Walling v. Home Loose Leaf Tobacco Warehouse Co., 51 F. Supp. 914 (E.D. Ky. 1943)

US District Court for the Eastern District of Kentucky - 51 F. Supp. 914 (E.D. Ky. 1943)
September 18, 1943

51 F. Supp. 914 (1943)

WALLING, Adm'r of Wage and Hour Division,
v.
HOME LOOSE LEAF TOBACCO WAREHOUSE CO., Inc., et al.

No. 6.

District Court, E. D. Kentucky.

September 18, 1943.

Douglas B. Maggs, Sol., and Irving J. Levy, Associate Sol., and Jeter S. Ray, Regional Atty., and Glenn M. Elliott, Atty., U. S. Dept. of Labor, both of Nashville, Tenn., for plaintiff.

J. J. Greenleaf, of Richmond, Ky., for defendants.

FORD, District Judge.

I have heretofore indicated my views upon all questions involved in this case except that presented by the contention of the defendants that, due to the exemption provisions of Section 13(a) (10) of the Fair Labor Standards Act, 29 U.S.C.A. § 213(a) (10), sections 6 and 7 of the Act, 29 U.S.C.A. §§ 206, 207, do not apply to their employees.

Congress imposed upon the Administrator the difficult task of working out a practical solution of the many intricate problems involved in the administration of the Act in harmony with its declared policy and expressed purpose. It expressly delegated to him authority to define many of its terms including the phrase "area of production", as used in the exemption provision here relied upon. In the performance of his duty, the Administrator has obviously considered it incumbent upon him to define this phrase, not as an abstract concept, but as it is employed in this particular statute, in the light of the mischief to be corrected and the end to be attained. Warner v. Goltra, 293 U.S. 155, 158, 55 S. Ct. 46, 79 L. Ed. 254. By a regulation duly promulgated he has provided that an individual shall be regarded as employed in handling agricultural commodities for market, in the "area of production", within the meaning *915 of section 13(a) (10), "if he performs those operations on materials all of which come from farms in the general vicinity of the establishment where he is employed and the number of employees engaged in those operations in that establishment does not exceed ten". See Wage and Hour Regulations, April 1941, section 536.2. The defendants challenge the validity of this regulation only in so far as it narrows the application of the exemption by limiting it to employees engaged in an establishment having not more than ten employees. No question is raised as to the validity of that portion of the regulation which limits the scope of the exemption to employees performing any of the enumerated operations "on materials all of which come from farms in the general vicinity of the establishment."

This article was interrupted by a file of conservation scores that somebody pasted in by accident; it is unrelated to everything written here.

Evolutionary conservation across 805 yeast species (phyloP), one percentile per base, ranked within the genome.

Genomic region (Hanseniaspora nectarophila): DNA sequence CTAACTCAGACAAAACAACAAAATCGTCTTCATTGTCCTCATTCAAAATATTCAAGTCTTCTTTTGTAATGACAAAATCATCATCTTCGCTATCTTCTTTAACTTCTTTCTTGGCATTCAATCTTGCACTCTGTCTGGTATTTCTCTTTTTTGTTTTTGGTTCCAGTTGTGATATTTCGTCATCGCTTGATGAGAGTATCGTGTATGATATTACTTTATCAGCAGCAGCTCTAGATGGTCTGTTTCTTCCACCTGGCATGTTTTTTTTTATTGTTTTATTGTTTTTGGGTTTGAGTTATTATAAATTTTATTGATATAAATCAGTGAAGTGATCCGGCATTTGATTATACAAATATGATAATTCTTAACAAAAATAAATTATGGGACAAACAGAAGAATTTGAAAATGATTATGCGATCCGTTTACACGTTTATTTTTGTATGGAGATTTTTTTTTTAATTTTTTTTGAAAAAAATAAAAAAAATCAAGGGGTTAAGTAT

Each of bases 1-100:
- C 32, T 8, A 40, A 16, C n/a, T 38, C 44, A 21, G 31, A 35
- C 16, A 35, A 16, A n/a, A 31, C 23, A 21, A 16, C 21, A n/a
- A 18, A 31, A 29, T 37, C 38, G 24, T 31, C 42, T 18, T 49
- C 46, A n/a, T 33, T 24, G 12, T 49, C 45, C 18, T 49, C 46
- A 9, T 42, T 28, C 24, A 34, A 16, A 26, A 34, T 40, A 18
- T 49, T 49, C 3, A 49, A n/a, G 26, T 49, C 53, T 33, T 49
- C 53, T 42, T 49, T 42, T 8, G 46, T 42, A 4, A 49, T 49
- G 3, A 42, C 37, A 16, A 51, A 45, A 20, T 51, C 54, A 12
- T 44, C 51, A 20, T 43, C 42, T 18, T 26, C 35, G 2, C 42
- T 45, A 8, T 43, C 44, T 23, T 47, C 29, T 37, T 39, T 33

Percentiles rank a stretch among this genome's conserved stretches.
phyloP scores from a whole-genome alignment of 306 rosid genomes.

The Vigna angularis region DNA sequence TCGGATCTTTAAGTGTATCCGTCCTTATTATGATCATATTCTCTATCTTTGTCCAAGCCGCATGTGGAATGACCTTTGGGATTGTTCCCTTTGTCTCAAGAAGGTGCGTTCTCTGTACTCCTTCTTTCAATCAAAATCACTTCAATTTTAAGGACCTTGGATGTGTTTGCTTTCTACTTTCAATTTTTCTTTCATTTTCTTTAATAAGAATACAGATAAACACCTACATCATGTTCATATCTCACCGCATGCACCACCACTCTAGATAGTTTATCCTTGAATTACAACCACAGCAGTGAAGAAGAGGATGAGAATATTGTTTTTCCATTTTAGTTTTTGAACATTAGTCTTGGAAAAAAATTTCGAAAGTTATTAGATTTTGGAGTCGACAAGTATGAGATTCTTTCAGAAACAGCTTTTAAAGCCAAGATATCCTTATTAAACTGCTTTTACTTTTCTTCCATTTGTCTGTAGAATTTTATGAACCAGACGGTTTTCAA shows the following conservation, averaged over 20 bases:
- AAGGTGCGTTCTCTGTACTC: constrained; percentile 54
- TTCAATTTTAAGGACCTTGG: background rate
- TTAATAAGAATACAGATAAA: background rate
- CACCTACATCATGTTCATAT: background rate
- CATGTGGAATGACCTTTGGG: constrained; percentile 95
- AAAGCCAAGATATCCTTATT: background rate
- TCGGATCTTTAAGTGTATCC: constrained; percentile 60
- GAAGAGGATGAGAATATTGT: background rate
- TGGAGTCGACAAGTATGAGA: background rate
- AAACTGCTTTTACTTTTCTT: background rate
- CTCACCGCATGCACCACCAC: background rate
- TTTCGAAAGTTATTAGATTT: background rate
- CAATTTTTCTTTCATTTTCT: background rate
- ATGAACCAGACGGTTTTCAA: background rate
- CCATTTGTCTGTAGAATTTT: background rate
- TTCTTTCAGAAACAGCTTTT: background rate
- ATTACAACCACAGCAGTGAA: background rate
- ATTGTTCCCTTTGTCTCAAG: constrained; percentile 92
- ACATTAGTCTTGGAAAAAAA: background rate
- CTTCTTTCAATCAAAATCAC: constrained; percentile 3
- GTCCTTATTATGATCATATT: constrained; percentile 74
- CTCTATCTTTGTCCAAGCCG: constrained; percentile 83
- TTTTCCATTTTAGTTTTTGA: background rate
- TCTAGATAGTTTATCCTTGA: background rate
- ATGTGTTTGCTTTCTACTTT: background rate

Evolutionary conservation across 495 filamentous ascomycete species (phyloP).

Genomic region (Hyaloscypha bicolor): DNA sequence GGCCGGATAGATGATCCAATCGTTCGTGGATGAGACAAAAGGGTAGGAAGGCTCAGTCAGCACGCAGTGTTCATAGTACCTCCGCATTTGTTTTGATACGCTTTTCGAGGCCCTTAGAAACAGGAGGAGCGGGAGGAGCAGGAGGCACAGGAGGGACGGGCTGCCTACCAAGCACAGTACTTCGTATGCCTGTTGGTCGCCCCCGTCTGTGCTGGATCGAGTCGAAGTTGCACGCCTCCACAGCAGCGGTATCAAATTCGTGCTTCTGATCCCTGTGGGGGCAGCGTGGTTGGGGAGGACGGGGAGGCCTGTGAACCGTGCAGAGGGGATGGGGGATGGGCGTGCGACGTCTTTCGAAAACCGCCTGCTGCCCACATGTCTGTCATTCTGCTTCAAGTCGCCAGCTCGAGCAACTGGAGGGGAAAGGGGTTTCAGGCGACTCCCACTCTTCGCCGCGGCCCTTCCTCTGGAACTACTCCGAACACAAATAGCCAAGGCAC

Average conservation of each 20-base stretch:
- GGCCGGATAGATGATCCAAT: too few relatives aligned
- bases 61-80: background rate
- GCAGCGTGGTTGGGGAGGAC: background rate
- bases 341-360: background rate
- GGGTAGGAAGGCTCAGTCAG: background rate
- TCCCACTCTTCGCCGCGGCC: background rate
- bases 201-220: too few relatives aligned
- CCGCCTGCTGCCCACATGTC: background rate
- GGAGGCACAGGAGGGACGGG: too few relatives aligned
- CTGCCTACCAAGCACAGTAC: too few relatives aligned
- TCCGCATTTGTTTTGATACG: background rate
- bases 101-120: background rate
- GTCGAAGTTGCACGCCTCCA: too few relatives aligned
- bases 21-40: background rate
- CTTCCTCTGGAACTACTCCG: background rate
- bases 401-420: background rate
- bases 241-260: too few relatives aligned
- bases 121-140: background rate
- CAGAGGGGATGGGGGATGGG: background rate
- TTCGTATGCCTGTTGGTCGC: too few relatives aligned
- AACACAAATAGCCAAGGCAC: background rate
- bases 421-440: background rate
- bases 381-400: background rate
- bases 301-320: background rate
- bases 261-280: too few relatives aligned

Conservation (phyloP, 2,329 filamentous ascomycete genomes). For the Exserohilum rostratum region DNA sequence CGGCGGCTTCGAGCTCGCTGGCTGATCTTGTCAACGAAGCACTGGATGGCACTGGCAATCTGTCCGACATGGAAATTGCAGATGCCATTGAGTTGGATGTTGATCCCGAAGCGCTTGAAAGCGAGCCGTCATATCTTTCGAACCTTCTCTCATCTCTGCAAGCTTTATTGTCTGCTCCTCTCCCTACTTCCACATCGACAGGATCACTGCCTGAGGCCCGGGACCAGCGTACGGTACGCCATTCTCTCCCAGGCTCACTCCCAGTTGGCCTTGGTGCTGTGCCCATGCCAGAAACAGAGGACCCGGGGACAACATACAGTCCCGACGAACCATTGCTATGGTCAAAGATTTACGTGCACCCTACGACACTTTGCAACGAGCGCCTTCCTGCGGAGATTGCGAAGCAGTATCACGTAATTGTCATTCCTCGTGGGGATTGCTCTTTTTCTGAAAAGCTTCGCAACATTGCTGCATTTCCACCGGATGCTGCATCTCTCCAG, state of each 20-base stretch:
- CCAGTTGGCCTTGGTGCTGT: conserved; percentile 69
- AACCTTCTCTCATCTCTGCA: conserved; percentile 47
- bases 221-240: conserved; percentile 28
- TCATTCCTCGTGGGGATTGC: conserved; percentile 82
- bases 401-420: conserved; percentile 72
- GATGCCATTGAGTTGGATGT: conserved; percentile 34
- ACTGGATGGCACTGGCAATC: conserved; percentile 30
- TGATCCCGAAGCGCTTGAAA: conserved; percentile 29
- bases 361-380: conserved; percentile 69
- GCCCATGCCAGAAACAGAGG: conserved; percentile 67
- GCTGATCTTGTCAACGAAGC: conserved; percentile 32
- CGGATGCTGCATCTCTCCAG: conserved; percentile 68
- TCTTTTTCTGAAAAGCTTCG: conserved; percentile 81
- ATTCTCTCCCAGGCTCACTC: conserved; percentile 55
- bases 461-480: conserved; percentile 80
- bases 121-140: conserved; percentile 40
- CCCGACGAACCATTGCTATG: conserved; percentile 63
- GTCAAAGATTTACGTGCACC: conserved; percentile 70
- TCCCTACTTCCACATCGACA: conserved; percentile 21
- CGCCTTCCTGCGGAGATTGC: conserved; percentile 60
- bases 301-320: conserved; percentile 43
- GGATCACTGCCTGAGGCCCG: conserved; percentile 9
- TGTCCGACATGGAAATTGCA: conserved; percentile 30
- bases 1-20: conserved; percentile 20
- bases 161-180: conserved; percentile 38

The Supreme Court has frequently emphasized the general rule that exemption provisions of a remedial statute "should be strictly construed; that is, should be so interpreted as not to destroy the remedial processes intended to be accomplished by the enactment", Spokane & I. E. R. Co. v. United States, 241 U.S. 344, 350, 36 S. Ct. 668, 671, 60 L. Ed. 1031, "should be narrowed and limited to effect the remedy intended", Piedmont & N. R. Co. v. Interstate Commerce Commission, 286 U.S. 299, 311, 52 S. Ct. 541, 545, 76 L. Ed. 1115, and should be read in harmony with the purpose of the measure and held to extend only to those plainly within its terms, McDonald v. Thompson, 305 U.S. 263, 266, 59 S. Ct. 176, 83 L. Ed. 164, Gregg Cartage & Storage Co. v. United States, 316 U.S. 74, 83, 62 S. Ct. 932, 86 L. Ed. 1283. That the Fair Labor Standards Act is highly remedial, and that provisions which create exemptions from its operation should be construed and interpreted in accordance with these rules, is not open to doubt. Helena Glendale Ferry Co. v. Walling, 8 Cir. 132 F.2d 616, 619, Bowie v. Gonzalez, 1 Cir., 117 F.2d 11, 16.